Scalable Approach to High Coverages on Oxides via Iterative Training of a Machine-Learning Algorithm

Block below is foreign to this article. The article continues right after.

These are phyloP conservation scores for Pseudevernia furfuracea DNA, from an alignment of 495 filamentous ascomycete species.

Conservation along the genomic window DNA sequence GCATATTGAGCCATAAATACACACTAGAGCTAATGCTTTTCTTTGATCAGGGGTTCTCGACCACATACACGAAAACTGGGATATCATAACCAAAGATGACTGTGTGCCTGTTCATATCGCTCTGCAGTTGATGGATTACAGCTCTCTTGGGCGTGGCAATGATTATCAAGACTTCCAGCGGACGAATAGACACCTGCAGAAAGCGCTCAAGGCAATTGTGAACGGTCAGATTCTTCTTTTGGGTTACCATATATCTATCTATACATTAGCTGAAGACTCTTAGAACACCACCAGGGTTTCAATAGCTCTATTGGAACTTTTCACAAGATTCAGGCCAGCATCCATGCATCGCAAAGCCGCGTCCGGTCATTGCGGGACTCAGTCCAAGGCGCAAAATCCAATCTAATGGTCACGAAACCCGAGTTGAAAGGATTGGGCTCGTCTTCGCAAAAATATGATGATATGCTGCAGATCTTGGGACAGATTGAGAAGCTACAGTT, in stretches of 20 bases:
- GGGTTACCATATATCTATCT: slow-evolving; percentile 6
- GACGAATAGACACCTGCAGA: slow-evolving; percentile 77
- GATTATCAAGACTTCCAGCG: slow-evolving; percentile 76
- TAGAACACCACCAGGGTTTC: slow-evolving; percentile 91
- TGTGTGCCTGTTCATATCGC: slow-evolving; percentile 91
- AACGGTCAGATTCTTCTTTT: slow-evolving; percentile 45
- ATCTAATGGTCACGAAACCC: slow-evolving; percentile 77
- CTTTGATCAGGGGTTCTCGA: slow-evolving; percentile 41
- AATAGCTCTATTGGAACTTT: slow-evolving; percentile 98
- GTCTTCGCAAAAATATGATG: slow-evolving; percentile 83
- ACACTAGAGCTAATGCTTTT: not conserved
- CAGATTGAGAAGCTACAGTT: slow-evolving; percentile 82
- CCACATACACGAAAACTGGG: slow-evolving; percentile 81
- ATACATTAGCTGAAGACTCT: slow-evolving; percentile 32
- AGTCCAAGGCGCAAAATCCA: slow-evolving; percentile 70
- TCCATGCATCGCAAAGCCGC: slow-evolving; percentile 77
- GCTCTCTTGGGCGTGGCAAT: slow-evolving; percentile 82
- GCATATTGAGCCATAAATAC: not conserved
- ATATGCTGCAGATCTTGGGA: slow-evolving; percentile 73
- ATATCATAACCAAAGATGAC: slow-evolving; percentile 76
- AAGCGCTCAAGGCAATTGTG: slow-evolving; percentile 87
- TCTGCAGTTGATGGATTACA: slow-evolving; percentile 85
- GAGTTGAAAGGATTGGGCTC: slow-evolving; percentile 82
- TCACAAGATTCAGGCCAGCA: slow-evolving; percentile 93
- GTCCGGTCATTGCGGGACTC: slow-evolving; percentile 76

Understanding the interaction of multiple types of adsorbate molecules on solid surfaces is crucial to establishing the stability of catalysts under various chemical environments. Computational studies on the high coverage and mixed coverages of reaction intermediates are still challenging, especially for transition-metal compounds. In this work, we present a framework to predict differential adsorption energies and identify low-energy structures under high- and mixed-adsorbate coverages on oxide materials. The approach uses Gaussian process machine-learning models with quantified uncertainty in conjunction with an iterative training algorithm to actively identify the training set. The framework is demonstrated for the mixed adsorption of CHx, NHx and OHx species on the oxygen vacancy and pristine rutile TiO2(110) surface sites. The results indicate that the proposed algorithm is highly efficient at identifying the most valuable training data, and is able to predict differential adsorption energies with a mean absolute error of ~0.3 eV based on <25% of the total DFT data. The algorithm is also used to identify 76% of the low-energy structures based on <30% of the total DFT data, enabling construction of surface phase diagrams that account for high and mixed coverage as a function of the chemical potential of C, H, O, and N. Furthermore, the computational scaling indicates the algorithm scales nearly linearly (N1.12) as the number of adsorbates increases. This framework can be directly extended to metals, metal oxides, and other materials, providing a practical route toward the investigation of the behavior of catalysts under high-coverage conditions.